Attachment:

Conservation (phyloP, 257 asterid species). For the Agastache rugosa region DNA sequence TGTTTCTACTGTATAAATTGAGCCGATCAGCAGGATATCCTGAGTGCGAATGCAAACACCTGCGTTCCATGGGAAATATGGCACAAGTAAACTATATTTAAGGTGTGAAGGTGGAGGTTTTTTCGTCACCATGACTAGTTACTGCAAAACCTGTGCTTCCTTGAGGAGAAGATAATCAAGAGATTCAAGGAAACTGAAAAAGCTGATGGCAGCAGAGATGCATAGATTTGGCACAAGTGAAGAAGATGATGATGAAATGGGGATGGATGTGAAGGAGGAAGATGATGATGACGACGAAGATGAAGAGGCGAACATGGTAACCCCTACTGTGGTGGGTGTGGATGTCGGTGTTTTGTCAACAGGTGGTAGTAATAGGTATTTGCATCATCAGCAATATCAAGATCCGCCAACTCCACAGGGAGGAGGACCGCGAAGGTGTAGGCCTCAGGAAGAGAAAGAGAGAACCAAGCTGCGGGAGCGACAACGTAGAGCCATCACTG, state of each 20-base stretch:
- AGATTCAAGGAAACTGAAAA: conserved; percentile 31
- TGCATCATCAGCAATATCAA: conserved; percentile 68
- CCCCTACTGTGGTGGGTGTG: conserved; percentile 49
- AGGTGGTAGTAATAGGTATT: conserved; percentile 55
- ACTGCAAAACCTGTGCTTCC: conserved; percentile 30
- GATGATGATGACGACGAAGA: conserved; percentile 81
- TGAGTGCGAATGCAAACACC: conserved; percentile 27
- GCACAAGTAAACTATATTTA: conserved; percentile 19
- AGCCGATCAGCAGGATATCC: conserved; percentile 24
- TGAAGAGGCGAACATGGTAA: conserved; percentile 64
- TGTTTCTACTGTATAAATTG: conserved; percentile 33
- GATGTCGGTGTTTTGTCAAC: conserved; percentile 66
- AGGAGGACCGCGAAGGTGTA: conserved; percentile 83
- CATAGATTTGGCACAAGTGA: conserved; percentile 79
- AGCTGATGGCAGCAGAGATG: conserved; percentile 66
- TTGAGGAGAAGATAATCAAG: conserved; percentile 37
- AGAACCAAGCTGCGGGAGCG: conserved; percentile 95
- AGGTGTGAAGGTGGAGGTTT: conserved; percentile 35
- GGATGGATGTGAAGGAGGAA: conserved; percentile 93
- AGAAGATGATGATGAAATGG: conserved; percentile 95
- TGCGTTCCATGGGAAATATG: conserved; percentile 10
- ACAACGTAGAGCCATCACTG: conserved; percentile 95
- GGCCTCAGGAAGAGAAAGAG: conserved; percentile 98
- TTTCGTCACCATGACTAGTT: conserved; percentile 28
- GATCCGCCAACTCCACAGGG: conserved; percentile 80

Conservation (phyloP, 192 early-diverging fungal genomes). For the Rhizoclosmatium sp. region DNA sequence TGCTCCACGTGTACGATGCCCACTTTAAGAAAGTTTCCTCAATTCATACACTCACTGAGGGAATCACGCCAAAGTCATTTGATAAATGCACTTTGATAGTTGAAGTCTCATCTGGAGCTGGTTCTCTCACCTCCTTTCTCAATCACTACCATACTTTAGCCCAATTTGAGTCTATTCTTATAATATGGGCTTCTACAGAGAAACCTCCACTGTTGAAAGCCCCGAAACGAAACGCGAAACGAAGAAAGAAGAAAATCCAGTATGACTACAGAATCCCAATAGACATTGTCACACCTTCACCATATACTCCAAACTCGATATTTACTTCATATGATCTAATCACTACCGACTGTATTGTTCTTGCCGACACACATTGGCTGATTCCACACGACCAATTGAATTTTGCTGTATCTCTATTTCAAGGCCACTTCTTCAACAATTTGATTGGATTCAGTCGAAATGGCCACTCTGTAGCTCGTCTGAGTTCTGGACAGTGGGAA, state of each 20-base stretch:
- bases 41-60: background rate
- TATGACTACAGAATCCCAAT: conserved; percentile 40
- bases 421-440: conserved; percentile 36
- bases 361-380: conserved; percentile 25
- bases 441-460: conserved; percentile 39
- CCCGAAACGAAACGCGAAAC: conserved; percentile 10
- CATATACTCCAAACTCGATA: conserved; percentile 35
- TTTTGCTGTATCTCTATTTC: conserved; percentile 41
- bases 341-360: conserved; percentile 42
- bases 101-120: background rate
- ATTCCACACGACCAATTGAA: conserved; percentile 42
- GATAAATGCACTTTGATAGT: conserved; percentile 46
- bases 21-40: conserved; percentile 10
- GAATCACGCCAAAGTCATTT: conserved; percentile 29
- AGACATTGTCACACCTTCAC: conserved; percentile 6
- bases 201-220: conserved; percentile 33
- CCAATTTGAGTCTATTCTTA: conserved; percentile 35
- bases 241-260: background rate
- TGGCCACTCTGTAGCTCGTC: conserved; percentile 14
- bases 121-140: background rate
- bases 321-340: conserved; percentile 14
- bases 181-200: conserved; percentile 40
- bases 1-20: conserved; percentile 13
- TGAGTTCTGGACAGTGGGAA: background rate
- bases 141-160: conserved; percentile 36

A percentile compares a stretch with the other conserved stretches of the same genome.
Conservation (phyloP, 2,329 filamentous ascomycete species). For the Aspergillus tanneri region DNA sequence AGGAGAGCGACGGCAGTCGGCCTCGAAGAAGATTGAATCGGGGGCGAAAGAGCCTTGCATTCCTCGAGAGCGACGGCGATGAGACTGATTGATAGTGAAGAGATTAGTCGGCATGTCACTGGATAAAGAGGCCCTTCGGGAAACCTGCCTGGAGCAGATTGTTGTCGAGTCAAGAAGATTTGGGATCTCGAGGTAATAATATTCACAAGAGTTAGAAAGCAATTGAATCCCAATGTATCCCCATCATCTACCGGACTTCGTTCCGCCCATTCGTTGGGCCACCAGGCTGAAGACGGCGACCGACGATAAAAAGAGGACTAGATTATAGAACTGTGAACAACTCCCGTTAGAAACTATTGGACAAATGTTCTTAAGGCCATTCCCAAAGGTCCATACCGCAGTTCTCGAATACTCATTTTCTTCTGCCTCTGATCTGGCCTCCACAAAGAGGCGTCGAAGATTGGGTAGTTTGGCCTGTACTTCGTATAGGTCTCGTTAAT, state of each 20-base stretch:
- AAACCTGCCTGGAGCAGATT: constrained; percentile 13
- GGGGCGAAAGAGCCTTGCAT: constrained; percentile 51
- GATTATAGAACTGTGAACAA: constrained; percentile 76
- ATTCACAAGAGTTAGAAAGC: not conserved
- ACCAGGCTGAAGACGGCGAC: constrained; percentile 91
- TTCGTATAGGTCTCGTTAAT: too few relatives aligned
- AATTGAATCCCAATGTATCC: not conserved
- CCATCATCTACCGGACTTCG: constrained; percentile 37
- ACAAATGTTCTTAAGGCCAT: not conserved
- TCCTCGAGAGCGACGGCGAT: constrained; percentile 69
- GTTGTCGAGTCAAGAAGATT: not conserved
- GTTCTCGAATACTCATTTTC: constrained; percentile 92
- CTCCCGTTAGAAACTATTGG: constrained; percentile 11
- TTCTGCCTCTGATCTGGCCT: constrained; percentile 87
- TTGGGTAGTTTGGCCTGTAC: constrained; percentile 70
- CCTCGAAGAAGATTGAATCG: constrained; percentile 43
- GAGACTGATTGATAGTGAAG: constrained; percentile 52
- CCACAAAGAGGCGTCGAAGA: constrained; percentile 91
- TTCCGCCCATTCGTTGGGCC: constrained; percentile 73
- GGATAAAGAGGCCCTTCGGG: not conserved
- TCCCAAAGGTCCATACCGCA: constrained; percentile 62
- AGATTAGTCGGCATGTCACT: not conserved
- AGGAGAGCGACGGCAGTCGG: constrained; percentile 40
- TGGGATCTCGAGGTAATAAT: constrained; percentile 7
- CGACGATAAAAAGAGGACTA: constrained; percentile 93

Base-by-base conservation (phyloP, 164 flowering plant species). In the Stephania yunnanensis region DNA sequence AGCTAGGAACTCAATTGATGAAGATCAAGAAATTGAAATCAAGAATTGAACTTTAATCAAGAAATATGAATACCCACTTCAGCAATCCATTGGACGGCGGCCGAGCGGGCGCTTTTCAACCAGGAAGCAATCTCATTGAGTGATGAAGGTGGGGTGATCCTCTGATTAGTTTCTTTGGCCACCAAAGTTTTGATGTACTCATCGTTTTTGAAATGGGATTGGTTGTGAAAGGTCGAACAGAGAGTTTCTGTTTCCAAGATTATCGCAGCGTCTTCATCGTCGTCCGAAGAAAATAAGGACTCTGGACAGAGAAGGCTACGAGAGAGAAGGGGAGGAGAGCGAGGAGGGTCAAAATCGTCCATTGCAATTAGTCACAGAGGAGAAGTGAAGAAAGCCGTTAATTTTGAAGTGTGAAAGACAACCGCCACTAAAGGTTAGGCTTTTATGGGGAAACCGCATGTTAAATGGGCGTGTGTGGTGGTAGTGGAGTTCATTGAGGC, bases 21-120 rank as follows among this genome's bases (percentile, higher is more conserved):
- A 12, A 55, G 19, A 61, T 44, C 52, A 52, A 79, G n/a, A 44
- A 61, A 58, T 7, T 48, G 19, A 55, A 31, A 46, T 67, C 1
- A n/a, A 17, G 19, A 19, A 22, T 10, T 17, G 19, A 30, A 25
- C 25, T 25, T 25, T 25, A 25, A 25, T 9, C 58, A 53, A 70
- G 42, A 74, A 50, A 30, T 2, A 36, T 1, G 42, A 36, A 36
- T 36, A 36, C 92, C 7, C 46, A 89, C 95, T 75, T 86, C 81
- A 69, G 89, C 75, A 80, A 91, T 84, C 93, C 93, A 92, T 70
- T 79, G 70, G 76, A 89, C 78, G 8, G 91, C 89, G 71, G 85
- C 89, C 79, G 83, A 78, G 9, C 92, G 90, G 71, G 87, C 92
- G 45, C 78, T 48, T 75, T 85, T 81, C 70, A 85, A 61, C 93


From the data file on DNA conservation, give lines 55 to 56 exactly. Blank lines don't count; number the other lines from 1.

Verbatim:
- AAACCTGCCTGGAGCAGATT: constrained; percentile 13
- GGGGCGAAAGAGCCTTGCAT: constrained; percentile 51